Monday, June 06, 2011
Even after twenty-five years of triathlons and open-water swimming, I can still have a day in the water that leaves me feeling panicked, exhausted, cold, and gasping for breath. I can honestly say that this was one of the toughest swims I've ever done.
And I really didn't expect that. Not at all.
Maybe it was the fact that the water was super cold. Like take-your-breath-away cold. Maybe it was that my bad arm was achey from Thursday's karate practice where we did a lot of joint locks. Maybe it was the fact that I ran out of iron pills and forgot to buy any more so my anemia has been creeping up on me. Maybe it was all that. But I flailed, I gasped, and for an hour of swimming I fought that panicky TURN AROUND NOW brain directive.
So how did I get myself through it? By singing cheesy Turn-of-the-(19th)-century songs. I grew up in a family that had an old-fashioned Melodrama theatre in a touristy Gold Rush town. So I know all the words to Daisy, Daisy, 5'2" Eyes of Blue, or I'm Looking Over A Four-Leafed Clover by heart. I can sing harmony on Down By The Old Mill Stream, or dance the Charleston to Dark Town Strutter's Ball. I pulled them all out of my head and more as the minutes scrolled by and one arm after another followed each other into the water, and I told myself in my head not to panic every time I breathed and it didn't seem like I was getting enough air.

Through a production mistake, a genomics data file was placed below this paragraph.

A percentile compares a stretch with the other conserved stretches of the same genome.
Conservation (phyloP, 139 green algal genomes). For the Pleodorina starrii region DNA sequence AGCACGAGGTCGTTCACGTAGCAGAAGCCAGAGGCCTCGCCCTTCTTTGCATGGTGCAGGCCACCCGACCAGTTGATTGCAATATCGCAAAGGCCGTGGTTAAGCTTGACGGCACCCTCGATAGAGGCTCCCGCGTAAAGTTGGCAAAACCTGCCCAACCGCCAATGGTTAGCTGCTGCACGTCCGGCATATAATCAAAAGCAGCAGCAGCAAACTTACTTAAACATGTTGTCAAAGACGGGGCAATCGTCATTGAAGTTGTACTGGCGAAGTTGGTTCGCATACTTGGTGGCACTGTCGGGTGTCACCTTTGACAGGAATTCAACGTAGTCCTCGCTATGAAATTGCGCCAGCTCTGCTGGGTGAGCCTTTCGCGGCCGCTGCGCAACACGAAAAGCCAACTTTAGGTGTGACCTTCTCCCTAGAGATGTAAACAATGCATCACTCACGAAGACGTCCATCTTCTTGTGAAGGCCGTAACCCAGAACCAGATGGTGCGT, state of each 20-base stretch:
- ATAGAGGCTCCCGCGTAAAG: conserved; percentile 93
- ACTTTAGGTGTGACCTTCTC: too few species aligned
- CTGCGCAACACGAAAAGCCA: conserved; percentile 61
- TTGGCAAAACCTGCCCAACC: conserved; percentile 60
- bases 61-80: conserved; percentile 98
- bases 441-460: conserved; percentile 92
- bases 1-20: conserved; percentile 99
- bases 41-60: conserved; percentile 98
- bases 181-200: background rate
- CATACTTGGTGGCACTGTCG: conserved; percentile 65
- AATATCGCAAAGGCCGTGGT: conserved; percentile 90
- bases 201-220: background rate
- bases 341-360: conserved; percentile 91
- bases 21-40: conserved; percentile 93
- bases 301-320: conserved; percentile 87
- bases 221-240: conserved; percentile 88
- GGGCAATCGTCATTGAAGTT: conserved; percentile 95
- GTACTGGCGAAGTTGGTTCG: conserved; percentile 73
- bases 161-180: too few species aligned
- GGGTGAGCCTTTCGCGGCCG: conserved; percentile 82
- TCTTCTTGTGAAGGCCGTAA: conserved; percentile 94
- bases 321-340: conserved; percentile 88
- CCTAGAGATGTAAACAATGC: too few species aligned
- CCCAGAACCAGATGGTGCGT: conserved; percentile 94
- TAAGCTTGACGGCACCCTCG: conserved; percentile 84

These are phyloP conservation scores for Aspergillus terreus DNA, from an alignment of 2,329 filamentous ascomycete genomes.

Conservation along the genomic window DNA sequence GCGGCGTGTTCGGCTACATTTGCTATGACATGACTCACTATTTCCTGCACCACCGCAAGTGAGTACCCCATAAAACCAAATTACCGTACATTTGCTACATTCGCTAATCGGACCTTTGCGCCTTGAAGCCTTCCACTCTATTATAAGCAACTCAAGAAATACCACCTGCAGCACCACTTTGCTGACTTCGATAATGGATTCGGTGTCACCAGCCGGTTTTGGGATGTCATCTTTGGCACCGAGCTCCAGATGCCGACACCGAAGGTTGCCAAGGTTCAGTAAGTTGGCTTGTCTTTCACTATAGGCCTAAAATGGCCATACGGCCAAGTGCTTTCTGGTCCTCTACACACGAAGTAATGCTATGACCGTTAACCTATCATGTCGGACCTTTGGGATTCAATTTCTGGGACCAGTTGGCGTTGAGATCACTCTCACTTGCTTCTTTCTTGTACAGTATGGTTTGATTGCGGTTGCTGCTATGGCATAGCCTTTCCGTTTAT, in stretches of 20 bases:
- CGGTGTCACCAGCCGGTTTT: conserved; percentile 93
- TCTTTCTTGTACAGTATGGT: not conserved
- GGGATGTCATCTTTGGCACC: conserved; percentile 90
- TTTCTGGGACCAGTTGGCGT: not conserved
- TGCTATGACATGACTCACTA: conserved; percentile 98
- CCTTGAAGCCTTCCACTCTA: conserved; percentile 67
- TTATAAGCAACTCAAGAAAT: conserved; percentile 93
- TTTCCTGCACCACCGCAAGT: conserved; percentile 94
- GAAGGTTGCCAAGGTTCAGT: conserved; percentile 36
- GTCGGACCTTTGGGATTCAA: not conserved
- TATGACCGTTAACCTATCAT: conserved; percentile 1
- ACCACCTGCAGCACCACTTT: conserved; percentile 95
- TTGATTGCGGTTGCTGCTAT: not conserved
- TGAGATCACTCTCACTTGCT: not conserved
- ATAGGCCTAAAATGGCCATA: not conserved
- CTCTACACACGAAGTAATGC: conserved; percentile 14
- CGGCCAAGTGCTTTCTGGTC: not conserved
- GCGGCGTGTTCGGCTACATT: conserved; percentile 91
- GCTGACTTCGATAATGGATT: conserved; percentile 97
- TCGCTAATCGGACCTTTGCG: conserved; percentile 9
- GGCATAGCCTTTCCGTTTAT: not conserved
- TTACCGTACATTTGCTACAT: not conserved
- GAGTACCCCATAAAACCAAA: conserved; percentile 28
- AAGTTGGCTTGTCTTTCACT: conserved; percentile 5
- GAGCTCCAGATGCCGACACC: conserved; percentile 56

I've never been so relieved to stand on the shore. Most of the time, I love the water so much you practically have to drag me away, but this time was different. In sports, we all face moments like this. Times when we really just want to lie down and quit. We all have to reach deep inside for some mental reserves to make it through. But that's when you know you're really an athlete, when you face the fire and keep on going.
Here's hoping the next lake swim will have me singing a different tune!